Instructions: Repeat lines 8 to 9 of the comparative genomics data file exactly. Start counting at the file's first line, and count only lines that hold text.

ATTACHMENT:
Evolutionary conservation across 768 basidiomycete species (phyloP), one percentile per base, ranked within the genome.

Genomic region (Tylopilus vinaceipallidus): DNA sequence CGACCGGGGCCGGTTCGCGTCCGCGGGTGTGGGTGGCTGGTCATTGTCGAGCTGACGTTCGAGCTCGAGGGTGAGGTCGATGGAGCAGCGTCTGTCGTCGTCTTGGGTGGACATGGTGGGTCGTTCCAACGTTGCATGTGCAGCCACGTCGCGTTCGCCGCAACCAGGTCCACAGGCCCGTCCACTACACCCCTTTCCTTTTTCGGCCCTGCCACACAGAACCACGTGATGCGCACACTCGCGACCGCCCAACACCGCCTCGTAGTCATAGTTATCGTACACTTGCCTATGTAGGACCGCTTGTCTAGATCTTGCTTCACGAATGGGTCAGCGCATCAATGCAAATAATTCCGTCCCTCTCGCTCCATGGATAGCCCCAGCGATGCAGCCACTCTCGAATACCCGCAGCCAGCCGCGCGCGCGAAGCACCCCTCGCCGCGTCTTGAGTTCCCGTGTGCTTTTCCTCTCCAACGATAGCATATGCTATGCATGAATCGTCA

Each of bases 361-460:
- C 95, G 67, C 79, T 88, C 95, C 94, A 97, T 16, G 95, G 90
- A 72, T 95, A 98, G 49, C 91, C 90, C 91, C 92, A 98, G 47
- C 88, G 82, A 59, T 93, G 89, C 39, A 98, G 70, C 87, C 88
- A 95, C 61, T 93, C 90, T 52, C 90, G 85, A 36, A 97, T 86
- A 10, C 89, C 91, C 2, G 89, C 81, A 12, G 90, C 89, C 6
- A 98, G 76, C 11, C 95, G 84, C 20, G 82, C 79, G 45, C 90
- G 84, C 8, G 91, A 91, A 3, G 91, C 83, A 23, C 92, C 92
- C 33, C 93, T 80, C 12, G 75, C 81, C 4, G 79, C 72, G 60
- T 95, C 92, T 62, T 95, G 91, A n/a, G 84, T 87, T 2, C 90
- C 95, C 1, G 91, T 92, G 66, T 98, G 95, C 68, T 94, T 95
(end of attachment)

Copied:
- A 10, C 89, C 91, C 2, G 89, C 81, A 12, G 90, C 89, C 6
- A 98, G 76, C 11, C 95, G 84, C 20, G 82, C 79, G 45, C 90